I own both semi- and revolvers. With a new gun, having that 'tap-rack-boom', sure does engrain the fact that there are a lot less possibilities of 'uh-oh's' with a revolver! With a new semi, you CAN forget just how many shots you have fired, even on the range. A revolver has 5, 6, or 7 shots, period, depending on the design. You learn quick to count them! In both designs, there CAN be trigger-hitting-primer-NO BANG's. There CAN be damaged-in-the-loading-process-cases. Revolvers teach better aiming discipline, and trigger patience. New Shooters using 'high-definition' loads, can pick up a flinch, which is a bugger to let go of! To New Shooters, ALL handguns are heavy. To New Shooters visiting an indoor range, it is a big noise environment.

    I would NOT shove a semi-automatic in the hand of a New Shooter. I would ask them to handle a revolver. Whether they have mental images of Tombstone, detectives, Edward G. Robinson on the late night cable movie, there is an almost genetic thing about revolvers. Then there those two outstanding photos of snubnose revolvers in use from the '60's: the South Vietnamese General snuffing out a Communist VietCong, or Jack Ruby shooting Lee Harvey Oswald. Still, powerful images that prove these things work.

    Yes, some New Shooters may have watched Sean Connery as James Bond, with his Walther PPK in 7.65mm. Yes, in his Bentley (in the books), he did keep a 'Fitz-style' .38 SW revolver. Instinctive aiming can be acquired, in time. But that can come, with a revolver, easier, once the basics are engrained.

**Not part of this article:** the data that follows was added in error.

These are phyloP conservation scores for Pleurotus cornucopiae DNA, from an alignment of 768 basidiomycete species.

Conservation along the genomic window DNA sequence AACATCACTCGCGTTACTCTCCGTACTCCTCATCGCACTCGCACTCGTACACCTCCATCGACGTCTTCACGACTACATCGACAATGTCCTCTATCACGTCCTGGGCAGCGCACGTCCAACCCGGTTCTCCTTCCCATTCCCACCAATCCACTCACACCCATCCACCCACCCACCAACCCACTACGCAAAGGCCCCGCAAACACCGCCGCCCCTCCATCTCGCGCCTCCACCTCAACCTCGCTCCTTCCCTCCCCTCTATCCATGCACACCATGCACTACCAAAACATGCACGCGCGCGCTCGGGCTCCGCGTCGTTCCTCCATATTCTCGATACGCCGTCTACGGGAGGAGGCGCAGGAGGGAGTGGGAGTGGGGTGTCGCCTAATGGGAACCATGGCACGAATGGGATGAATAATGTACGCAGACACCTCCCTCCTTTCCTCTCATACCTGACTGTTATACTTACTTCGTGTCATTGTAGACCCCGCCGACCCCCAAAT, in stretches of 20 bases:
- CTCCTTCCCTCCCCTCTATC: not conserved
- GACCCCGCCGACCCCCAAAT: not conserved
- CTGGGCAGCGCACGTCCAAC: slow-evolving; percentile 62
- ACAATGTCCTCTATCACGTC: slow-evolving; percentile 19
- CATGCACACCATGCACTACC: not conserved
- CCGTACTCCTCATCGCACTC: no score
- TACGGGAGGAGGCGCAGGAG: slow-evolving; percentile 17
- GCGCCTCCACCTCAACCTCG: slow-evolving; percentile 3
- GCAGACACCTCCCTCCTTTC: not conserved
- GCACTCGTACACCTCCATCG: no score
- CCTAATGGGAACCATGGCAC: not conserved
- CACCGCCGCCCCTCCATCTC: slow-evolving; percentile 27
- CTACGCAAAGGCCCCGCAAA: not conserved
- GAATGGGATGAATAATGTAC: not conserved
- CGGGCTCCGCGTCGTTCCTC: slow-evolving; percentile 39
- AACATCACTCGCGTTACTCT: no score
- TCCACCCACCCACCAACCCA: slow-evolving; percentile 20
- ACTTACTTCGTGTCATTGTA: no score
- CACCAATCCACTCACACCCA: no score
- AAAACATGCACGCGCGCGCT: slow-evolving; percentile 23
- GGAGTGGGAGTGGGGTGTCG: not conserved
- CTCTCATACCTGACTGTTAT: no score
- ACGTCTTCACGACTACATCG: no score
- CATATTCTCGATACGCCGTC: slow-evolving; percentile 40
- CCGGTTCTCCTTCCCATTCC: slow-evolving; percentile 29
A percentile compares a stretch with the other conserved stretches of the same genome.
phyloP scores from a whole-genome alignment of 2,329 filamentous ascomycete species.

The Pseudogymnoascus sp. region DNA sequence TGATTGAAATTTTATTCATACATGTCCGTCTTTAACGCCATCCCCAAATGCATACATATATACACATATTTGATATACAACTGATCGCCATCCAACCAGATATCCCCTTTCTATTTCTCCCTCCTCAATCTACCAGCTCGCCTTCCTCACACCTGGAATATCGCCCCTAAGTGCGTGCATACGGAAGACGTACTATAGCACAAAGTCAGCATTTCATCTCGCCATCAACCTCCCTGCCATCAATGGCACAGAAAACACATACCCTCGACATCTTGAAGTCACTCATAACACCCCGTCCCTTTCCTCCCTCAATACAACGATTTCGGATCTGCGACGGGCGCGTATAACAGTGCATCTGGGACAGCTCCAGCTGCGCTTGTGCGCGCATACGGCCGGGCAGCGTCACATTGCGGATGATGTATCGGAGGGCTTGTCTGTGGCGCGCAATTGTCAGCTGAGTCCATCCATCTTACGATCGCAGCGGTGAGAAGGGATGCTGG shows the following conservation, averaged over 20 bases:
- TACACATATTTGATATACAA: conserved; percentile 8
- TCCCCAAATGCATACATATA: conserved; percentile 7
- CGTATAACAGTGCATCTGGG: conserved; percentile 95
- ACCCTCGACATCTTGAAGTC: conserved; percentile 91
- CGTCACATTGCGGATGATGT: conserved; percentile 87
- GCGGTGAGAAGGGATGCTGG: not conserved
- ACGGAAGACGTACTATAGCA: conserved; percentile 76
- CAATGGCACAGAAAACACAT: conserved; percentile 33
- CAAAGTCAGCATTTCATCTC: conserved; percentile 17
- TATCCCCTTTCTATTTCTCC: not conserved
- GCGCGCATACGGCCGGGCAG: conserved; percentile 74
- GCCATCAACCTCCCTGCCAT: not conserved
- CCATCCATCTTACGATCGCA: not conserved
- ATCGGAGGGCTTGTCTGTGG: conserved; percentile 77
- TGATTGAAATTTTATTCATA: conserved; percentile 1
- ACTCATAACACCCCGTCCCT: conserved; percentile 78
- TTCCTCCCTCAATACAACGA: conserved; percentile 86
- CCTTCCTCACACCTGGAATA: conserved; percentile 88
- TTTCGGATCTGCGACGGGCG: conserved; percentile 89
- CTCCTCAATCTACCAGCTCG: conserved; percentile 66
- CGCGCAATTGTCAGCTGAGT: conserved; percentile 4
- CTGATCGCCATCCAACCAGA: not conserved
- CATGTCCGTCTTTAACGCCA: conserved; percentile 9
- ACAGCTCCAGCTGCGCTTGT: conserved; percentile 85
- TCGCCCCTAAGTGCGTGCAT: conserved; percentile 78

As a not-so-new shooter, I own Browning BHPs. I own SW M-15's. I carried an M-15 series, as part of my duties in Thailand and Cambodia.

    What do I suggest? What fills your hand best; What feels balanced when arms are extended; which action can you manipulate, with what body strength you have; what sight picture can you see best - with and without glasses; from table to arms length, can you get that thing to aim; finally, what do you think is too costly for a firearm, or it's ammunition? Then we start from there. ALL firearms are manufactured to shoot better than the human body can align. It is -we- who have more imperfections, than that manufactured piece of machinery called a firearm.

    Choose and Shoot well, New Shooter.
  22. mljdeckard

    mljdeckard Member

    Jun 5, 2006
    In a part of Utah that resembles Tattooine.
    James Bond is a fictional character.

    Why is "Shoot the biggest one you can safely handle" bad advice for anyone? If it's too big for them, then they can't safely handle it, can they? Even if they can't handle something big NOW, they will learn and possibly upgrade later.

    Just like .380 overlaps into 9mm effectiveness, a 9mm overlaps into .380 range for convenience. If they can handle a .380, they can handle a 9mm.

    As for a .38, its really more a question of if a revolver suits them than which cartridge suits them.
  23. ColtPythonElite

    ColtPythonElite Member

    Jan 8, 2011
    Any of the three will work just fine with proper shot placement. Sure, it might take two to the chest and one to the head, but it will do the job.
  24. tarosean

    tarosean Member

    Oct 22, 2010
    a fictional character probably would not be your best bet for a counter argument.
  25. 1858remington

    1858remington Member

    Oct 5, 2004
    The 38 family

    So why, if the 38 special is a .357 caliber is it called a 38 and not a 36?

    Back in the black powder days, There was 36 caliber revolvers. These guns utilized a .375 round ball that after firing was squashed down to 36 caliber.

    The gun manufacturers wanted to give there new round the impression of being more powerful, and also didn't want to confuse people with another 36, so they called it a 38.

    There were some rounds that were of the Heeled type, in that the bullet head was the same 38 diameter as the case. These were the "True" 38's. (Modern 22LR rounds are heeled bullets)

    The .356 to .357 family
    1. 38 Short Colt (like a wimpy 380)
    2. 38 Long Colt
    3. 38 Special
    4. 357 Magnum
    5. 357 Maximum (Dan Wesson Arms)
    6. 380 auto
    7. 9X18 Makarov
    8. 9mm auto
    9. 38 Largo
    10. 38 Super
    11. 357 Sig

    The .38 Family
    1. 38S&W

    I'm sure there are more to add, but I'm having a senior moment right now.:confused: